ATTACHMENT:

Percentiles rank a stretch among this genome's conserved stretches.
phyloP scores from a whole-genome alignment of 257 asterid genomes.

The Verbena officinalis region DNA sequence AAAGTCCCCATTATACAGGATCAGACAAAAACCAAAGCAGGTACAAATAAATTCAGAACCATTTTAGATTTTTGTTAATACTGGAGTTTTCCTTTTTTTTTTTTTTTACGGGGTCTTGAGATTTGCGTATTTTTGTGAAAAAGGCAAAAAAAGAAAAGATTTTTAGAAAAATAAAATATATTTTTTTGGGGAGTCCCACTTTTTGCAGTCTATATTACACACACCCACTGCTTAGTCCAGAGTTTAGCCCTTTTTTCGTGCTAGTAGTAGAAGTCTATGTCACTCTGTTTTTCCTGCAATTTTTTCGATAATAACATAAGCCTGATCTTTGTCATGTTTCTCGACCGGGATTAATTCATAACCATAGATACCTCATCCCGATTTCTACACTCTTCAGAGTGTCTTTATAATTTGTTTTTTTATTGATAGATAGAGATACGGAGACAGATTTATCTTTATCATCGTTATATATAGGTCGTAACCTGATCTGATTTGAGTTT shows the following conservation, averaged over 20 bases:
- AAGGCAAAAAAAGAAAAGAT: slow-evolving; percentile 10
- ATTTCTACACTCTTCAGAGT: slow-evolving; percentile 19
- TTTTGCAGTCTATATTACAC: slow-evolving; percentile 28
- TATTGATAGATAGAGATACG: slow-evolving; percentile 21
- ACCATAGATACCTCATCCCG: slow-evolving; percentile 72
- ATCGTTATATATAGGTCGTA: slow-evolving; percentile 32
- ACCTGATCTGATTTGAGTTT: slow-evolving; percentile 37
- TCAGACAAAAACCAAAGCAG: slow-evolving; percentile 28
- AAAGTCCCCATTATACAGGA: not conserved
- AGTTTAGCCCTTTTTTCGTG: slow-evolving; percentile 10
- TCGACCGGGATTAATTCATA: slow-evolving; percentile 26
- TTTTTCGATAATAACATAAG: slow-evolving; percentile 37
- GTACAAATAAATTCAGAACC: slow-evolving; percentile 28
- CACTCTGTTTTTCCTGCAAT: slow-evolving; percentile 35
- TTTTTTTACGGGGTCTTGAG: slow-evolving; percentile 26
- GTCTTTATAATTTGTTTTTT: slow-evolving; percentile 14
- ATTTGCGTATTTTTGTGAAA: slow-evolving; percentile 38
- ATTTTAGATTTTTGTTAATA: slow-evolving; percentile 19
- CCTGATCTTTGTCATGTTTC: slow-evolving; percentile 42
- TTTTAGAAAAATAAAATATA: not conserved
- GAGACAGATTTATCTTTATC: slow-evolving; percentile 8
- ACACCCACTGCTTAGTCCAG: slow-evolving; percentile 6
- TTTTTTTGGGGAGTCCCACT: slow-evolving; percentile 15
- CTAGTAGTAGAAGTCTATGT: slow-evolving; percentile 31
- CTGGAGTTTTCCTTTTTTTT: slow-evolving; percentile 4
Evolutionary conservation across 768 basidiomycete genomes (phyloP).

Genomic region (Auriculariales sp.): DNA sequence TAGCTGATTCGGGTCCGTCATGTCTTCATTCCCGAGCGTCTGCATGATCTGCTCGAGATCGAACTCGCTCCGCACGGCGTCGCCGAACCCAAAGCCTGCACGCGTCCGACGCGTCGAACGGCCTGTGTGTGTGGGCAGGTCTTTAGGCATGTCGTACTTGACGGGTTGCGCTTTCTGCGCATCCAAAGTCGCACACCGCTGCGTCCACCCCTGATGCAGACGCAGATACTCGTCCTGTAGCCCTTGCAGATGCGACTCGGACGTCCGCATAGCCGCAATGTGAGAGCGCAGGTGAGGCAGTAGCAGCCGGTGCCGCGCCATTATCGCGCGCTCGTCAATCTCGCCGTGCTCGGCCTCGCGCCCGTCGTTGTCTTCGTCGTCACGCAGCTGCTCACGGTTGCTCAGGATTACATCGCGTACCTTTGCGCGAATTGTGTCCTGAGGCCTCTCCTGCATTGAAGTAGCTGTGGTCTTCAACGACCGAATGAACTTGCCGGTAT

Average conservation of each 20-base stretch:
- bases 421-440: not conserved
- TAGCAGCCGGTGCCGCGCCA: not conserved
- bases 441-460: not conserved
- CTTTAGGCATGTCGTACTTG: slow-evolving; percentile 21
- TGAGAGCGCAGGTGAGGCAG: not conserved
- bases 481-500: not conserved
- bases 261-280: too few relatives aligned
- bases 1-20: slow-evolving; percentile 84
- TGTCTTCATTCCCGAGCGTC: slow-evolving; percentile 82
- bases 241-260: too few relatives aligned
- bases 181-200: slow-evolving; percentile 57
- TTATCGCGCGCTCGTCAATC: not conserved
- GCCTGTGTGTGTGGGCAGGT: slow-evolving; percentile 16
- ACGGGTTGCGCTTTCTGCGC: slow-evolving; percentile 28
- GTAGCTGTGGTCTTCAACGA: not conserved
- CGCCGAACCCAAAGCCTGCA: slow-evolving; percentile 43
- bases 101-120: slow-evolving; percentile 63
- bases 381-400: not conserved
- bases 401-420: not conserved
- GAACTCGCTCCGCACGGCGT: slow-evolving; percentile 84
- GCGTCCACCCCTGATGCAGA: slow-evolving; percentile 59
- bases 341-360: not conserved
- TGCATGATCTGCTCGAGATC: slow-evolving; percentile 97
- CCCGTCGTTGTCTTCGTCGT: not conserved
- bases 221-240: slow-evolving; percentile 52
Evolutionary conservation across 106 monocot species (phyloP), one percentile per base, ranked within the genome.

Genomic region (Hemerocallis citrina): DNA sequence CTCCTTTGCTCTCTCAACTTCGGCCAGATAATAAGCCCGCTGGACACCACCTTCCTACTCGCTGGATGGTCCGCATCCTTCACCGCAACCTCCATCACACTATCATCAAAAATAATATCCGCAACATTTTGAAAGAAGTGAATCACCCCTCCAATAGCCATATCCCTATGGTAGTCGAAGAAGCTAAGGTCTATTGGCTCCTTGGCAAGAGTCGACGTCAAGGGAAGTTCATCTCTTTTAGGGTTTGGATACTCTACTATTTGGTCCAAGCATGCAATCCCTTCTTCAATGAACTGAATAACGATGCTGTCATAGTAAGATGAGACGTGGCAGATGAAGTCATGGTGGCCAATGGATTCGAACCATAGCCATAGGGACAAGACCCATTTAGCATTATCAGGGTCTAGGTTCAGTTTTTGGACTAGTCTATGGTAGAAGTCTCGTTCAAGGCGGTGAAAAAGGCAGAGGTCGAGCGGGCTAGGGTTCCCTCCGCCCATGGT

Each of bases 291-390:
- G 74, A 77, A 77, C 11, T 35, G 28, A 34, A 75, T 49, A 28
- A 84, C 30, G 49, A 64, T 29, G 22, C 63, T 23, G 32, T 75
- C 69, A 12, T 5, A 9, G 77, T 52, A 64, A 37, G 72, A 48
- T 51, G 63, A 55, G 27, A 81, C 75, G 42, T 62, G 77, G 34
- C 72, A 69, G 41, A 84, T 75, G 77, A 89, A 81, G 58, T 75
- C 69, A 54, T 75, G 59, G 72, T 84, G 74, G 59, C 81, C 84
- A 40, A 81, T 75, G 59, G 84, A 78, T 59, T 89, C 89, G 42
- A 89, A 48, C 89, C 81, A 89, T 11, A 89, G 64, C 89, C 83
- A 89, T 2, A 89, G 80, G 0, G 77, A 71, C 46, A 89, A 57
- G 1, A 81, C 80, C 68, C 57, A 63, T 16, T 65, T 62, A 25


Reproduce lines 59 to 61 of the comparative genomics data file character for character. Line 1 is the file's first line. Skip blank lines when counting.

Each of bases 291-390:
- G 74, A 77, A 77, C 11, T 35, G 28, A 34, A 75, T 49, A 28
- A 84, C 30, G 49, A 64, T 29, G 22, C 63, T 23, G 32, T 75